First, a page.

The Thin White Duke's recent death has prompted many repertory houses to go digging for David Bowie films to fill their screens. The Laurelhurst has chosen Tony Scott's stylish-yet-nigh-fucking-incomprehensible vampire flick, where Bowie's weird majesty is almost completely dwarfed by Catherine Deneuve and Susan Sarandon as two of the sexiest people ever captured on film. Laurelhurst Theater.
Ip Man 3
A legendary Wing Chun master (Donnie Yen) finds his 1950s' Hong Kong salad days threatened by both a family medical crisis and an upstart fighter looking to make his mark. While an improvement over 2010's dramatically inert second installment, this potentially final entry in the series is admittedly a bit pokey at times, with Yen struggling to keep the historical sereneness of his character interesting. (A cameo by a certain aspiring student named Bruce helps a bit.) When the throwdowns do occur, though, Oh Holy Mother of God. Eschewing obvious wirework and CGI enhancements, director Wilson Yip and his team of maniacs concoct a delirious flurry of poles, axes, and a bunch of people matter-of-factly performing feats that they should not be able to do. And then a nattily dressed Mike Tyson shows up and picks a fight, and the roof is raised one more ludicrously awesome level. ANDREW WRIGHT Fox Tower 10.
Kung Fu Theater
You know all the stuff with the gruff voiced dude and the little kid on the GZA's Liquid Swords album? The stuff that sounds like it came from some insanely great old-school samurai flick? Guess what: it did. And tonight, you can watch something so genius even The Genius had to pay homage: an extremely rare 35mm print of 1980's ultra-violent adaptation of the Lone Wolf & Cub stories, Shogun Assassin. BOBBY ROBERTS Hollywood Theatre.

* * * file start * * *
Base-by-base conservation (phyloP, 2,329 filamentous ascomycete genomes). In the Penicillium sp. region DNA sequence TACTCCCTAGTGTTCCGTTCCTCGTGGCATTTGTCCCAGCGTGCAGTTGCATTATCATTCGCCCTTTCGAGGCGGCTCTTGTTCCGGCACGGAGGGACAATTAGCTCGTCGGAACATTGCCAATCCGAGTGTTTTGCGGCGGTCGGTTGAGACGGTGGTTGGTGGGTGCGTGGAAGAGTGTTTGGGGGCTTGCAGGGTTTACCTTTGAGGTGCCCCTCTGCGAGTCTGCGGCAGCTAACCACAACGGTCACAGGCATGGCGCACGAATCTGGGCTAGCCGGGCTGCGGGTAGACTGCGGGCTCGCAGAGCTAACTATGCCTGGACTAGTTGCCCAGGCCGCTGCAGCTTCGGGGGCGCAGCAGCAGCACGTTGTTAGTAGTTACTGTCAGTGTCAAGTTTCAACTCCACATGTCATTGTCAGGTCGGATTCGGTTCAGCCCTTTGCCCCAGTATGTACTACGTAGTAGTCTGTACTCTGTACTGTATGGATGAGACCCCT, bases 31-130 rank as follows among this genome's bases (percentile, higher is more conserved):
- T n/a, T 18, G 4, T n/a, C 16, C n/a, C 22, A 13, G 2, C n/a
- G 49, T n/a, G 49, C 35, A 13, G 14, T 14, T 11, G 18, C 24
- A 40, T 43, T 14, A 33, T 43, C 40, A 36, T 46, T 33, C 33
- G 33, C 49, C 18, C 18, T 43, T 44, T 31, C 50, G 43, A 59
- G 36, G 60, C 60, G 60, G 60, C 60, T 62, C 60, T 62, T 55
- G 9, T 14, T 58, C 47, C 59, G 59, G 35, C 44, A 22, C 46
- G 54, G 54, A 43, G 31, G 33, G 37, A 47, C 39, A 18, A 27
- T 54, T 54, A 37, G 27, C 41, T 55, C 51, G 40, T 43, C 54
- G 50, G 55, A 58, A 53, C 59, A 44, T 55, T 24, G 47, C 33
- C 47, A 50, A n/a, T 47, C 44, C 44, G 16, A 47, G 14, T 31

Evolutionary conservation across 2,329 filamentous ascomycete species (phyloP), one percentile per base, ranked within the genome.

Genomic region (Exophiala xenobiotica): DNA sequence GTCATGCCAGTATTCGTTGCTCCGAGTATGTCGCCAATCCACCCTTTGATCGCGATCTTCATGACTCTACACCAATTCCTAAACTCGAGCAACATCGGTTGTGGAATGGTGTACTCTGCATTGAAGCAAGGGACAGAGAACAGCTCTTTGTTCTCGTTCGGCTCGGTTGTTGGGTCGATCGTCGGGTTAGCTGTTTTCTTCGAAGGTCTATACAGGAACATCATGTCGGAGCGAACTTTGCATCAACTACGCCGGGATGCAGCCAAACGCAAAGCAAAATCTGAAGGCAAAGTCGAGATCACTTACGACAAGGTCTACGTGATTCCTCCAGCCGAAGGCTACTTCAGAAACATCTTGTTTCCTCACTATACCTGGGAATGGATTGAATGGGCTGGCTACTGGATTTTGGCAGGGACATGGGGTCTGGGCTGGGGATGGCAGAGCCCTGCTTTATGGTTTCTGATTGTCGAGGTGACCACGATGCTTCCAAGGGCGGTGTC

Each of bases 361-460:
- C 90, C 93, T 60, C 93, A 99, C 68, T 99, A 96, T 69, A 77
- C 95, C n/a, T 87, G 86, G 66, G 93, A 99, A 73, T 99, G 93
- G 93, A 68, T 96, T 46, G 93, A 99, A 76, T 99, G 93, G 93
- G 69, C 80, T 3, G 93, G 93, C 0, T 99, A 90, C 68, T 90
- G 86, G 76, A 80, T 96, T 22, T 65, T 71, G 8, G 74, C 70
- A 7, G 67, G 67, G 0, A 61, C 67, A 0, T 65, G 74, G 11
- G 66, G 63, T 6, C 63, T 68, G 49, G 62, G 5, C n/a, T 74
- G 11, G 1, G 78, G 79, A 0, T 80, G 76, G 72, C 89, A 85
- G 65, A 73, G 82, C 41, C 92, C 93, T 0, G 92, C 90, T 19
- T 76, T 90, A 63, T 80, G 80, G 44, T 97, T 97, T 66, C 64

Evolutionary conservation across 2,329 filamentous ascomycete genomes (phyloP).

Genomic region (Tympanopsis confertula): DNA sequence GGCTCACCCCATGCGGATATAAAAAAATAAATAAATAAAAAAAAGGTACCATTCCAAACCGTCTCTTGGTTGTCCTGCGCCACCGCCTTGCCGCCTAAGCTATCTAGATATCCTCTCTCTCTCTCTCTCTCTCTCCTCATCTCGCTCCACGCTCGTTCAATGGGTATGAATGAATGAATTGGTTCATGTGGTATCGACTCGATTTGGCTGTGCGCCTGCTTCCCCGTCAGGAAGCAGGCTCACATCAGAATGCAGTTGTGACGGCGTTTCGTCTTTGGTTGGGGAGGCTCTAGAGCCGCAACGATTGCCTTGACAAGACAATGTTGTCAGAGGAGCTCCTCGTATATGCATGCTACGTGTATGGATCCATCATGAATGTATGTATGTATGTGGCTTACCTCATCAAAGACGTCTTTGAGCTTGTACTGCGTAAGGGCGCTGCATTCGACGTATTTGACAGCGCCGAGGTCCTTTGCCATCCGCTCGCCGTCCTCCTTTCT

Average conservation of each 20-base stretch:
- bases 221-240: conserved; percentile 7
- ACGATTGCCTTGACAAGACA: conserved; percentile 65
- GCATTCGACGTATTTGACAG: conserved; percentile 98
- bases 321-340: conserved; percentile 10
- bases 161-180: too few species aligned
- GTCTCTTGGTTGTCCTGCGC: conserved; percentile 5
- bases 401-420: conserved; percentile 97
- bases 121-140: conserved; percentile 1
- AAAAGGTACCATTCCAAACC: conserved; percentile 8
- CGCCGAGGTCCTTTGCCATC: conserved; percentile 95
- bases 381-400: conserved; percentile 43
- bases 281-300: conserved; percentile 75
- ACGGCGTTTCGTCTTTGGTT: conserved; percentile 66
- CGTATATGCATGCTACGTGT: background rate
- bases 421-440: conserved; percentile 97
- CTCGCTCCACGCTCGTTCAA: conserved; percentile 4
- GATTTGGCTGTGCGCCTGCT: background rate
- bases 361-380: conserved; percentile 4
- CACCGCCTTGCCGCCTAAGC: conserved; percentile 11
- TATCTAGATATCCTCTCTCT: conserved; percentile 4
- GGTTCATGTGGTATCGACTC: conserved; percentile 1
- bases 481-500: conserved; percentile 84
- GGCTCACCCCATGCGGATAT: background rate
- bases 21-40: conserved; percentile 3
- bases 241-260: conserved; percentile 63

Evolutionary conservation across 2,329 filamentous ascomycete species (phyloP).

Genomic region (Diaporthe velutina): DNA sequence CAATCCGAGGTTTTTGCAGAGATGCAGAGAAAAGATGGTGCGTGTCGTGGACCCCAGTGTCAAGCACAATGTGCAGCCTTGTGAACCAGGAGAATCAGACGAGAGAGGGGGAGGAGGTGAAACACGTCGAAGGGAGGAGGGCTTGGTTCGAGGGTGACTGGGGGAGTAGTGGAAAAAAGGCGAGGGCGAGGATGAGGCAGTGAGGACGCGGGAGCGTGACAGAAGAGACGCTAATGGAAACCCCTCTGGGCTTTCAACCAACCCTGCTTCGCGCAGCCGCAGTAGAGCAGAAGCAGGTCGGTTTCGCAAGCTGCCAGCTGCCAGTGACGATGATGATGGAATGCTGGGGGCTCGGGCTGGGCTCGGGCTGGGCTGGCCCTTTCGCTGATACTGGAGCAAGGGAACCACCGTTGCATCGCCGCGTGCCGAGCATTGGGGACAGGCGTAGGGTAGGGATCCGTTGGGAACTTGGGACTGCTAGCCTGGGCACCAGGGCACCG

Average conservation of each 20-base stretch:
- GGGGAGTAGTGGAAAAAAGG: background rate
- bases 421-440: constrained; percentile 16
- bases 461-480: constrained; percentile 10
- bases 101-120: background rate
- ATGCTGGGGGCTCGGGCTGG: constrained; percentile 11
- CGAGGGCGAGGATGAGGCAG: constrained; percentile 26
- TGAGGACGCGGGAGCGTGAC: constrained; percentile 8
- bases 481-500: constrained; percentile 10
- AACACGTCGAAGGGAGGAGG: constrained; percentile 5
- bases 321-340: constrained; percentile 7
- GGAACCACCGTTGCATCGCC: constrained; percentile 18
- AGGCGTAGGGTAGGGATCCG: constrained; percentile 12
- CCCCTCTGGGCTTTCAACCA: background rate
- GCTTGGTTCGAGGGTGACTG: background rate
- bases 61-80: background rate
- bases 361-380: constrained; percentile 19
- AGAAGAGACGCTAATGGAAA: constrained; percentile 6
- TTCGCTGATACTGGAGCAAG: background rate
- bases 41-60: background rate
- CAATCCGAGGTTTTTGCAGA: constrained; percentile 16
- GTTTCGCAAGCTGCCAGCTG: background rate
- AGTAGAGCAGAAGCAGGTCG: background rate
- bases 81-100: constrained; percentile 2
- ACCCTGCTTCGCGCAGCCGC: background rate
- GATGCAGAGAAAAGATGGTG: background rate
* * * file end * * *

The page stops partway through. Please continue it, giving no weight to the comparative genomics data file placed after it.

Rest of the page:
A film fest that aims to "promote women filmmakers, raise awareness for women's issues, and support worthy women's nonprofit organizations." Sponsored by "LUNA, the Whole Nutrition Bar for Women"! Clinton Street Theater.
Re-run Theater isn't just about watching old shit you half-remember from the '70s & '80s. It's about evoking a specific atmosphere. And nothing says "late '70s cheese" like the original Battlestar Galactica. Tonight's Re-run is the two-parter The Gun on Ice Planet Zero, which is equal parts ripped off from The Guns of Navarone and The Dirty Dozen, but with walking toasters, capes, and the old dude that used to sell you Alpo. Speaking of which: Re-run Theater includes vintage commercials! BOBBY ROBERTS Hollywood Theatre.
Ride Along 2
The modern buddy cop action comedy requires a precise mixture of elements. You need to move the audience from heavy themes like cocaine trafficking and police brutality to sitcom-style goof-ups and pratfalls, and then repeat that process several times over the course of 90 minutes. It's not easy. For every Bad Boys there's a Tango & Cash; for every Rush Hour there's a Hollywood Homicide. Director Tim Story's Ride Along 2 falls on the fun end of the spectrum—no mean feat for a sequel to a 2014 vehicle designed for Kevin Hart and Ice Cube. BEN COLEMAN Various Theaters.
"So, Lone Star! Now you see that evil will always triumph, because good is dumb." Academy Theater.
What You Need to Know About the KKK
Film historian Dennis Nyback goes into his 16mm vaults to answer what seems like a pretty easy question. Hollywood Theatre.
See Film, this issue. Mission Theater, Your TV.